Pinnacles National Monument was established in 1908 by U.S. President Theodore Roosevelt.
Pinnacles National Park is a U.S. National Park protecting a mountainous area located east of the Salinas Valley in Central California, about 5 miles east of Soledad and 80 miles southeast of San Jose. The park’s namesakes are the eroded leftovers of the western half of an extinct volcano that has moved 150 miles from its original location on the San Andreas Fault, embedded in a portion of the California Pacific Coast Ranges. Pinnacles is managed by the National Park Service and the majority of the park is protected as wilderness.
The national park is divided by the rock formations into East and West Divisions, connected by foot trails; there is no through road that connects the east and west entrances to the park. The east side has shade and water.
The rock formations provide for spectacular pinnacles that attract rock climbers. The park features unusual talus caves that house at least thirteen species of bat. Pinnacles is most often visited in spring or fall because of the intense heat during the summer months. Park lands are prime habitat for prairie falcons, and are a release site for California Condors that have been hatched in captivity.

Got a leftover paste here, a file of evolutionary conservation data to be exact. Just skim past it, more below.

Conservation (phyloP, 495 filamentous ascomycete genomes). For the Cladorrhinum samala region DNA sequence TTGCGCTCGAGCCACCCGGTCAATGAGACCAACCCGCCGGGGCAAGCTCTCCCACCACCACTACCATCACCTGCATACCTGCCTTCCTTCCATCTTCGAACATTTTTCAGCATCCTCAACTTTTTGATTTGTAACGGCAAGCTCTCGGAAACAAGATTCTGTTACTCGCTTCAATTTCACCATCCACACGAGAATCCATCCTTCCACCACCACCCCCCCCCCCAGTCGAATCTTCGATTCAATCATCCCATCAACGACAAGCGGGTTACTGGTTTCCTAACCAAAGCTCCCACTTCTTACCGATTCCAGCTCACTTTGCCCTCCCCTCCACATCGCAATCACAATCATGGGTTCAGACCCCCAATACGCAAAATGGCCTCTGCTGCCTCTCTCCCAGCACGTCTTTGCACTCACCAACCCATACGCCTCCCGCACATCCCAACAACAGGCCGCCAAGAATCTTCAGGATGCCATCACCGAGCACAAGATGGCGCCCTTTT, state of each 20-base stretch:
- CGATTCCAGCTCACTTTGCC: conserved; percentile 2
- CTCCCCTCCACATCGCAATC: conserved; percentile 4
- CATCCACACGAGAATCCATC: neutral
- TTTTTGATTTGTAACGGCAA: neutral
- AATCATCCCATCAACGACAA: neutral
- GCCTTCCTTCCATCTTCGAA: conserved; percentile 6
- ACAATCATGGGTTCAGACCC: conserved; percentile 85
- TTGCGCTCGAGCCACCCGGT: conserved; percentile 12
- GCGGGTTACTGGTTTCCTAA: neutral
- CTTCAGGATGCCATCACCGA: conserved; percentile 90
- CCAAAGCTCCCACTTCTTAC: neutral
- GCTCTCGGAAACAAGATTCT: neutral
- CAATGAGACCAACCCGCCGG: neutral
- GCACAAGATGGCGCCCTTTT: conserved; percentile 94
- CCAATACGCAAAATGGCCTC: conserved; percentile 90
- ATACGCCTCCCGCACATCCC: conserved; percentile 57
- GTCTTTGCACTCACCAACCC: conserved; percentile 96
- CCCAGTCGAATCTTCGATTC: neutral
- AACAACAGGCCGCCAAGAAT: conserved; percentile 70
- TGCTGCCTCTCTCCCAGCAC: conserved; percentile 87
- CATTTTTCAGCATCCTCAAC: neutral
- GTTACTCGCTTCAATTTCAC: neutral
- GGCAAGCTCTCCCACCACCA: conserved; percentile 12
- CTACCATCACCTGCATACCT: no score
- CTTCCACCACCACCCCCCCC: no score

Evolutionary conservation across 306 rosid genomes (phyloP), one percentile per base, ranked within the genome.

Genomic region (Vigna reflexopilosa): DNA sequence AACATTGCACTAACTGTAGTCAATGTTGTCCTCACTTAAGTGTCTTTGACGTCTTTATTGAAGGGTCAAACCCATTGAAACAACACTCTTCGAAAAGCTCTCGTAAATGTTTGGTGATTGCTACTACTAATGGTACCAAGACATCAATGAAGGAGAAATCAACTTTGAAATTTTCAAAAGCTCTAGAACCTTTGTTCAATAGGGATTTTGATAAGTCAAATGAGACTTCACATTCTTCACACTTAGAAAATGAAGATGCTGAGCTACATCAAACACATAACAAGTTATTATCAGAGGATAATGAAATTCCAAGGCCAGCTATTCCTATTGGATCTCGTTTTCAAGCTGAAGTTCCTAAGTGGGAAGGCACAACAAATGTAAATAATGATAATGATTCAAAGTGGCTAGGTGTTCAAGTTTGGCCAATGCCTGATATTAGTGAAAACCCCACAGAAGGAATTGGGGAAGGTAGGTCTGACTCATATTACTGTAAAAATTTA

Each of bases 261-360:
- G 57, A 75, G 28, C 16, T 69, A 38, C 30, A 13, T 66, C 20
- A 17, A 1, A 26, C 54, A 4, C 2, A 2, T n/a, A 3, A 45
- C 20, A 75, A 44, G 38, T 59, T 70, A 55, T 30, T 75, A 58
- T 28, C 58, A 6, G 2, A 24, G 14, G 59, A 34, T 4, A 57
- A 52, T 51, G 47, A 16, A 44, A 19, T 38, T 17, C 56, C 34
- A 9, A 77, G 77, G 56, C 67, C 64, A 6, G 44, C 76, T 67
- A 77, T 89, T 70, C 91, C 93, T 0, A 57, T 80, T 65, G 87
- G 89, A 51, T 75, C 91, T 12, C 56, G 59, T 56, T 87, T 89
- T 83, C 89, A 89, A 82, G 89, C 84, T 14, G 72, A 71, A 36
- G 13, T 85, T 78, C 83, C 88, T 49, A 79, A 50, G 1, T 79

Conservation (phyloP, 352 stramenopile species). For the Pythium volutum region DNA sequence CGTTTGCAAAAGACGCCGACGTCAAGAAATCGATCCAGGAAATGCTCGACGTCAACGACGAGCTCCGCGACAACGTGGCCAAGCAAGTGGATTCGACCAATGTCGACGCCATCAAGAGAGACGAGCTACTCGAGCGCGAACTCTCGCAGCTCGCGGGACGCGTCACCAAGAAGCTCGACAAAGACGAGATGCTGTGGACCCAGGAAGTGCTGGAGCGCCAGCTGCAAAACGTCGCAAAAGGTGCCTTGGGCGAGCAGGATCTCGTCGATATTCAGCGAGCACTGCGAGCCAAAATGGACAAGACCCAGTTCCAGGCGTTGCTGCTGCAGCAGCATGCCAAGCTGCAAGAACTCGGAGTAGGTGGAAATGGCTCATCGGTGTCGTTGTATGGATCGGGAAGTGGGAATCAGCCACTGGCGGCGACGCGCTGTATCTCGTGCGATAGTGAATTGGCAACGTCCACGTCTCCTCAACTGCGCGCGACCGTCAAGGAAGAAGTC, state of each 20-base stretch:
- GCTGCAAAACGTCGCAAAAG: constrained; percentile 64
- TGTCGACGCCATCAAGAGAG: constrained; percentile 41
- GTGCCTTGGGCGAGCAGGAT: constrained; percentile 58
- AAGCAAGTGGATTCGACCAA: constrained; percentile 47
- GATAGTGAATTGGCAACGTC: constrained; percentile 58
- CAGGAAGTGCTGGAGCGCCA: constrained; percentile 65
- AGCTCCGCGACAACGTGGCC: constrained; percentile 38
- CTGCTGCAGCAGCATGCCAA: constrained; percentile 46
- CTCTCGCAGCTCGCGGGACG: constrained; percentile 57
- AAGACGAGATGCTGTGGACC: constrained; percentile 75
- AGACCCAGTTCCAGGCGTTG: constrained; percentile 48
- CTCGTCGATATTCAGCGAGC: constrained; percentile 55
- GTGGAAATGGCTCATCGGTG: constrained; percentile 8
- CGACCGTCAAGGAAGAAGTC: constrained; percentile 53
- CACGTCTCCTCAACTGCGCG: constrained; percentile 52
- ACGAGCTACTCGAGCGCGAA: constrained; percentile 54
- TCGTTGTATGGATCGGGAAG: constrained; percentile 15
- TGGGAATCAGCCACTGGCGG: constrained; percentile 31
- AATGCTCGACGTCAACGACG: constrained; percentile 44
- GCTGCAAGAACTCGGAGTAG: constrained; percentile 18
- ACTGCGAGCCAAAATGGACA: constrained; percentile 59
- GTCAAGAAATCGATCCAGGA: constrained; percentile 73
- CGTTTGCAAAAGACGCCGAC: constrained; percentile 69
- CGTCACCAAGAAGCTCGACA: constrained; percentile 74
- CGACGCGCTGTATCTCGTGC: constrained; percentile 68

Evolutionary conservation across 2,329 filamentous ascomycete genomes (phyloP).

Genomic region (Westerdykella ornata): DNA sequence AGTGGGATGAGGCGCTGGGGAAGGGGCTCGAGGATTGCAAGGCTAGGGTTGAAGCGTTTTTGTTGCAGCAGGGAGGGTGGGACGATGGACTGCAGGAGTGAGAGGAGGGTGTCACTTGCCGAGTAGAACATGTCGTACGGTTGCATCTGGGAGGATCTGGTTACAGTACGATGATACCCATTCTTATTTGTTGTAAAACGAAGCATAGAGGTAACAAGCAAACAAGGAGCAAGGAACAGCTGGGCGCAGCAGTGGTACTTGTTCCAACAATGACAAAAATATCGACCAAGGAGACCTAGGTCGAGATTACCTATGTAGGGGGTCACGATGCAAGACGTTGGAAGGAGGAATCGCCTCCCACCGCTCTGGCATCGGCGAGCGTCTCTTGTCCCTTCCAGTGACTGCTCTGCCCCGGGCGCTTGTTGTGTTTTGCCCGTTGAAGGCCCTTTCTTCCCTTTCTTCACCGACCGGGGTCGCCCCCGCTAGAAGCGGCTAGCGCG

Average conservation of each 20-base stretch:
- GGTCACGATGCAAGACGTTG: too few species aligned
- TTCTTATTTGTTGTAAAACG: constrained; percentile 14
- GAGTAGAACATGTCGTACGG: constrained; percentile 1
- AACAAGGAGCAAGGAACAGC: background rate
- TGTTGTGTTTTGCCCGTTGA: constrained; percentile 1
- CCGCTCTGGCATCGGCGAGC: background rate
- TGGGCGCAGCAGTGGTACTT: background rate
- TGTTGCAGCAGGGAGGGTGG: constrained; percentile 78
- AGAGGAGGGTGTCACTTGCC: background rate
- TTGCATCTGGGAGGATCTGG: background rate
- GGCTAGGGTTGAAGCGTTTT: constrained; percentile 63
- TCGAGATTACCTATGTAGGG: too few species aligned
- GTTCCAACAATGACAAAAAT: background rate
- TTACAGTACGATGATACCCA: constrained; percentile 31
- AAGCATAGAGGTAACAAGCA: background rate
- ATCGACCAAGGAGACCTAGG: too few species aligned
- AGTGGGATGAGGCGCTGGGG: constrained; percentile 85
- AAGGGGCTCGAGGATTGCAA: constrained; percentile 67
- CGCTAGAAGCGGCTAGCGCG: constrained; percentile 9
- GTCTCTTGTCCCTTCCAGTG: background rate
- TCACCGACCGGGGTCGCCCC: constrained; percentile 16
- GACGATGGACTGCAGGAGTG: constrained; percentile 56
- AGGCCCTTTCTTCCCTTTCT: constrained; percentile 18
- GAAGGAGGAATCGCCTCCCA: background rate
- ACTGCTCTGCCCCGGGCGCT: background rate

Pinnacles National Monument was established in 1908 by U.S. President Theodore Roosevelt. Pinnacles National Park was created from the former Pinnacles National Monument by legislation passed by Congress in late 2012 and signed into law by President Barack Obama on January 10, 2013.
Prairie Falcons breed in this area in some of the highest densities of anywhere in North America. Peregrine falcons have recently returned to the park to breed also, but in far fewer numbers. A California Condor re-establishment program has been in place since 2003. The first nest since reintroduction was built in 2010, and Pinnacles now manages a population of 32 free-flying condors. Bobcats, cougars, coyotes, California quail, wild turkey, and many other birds and mammals live in the area.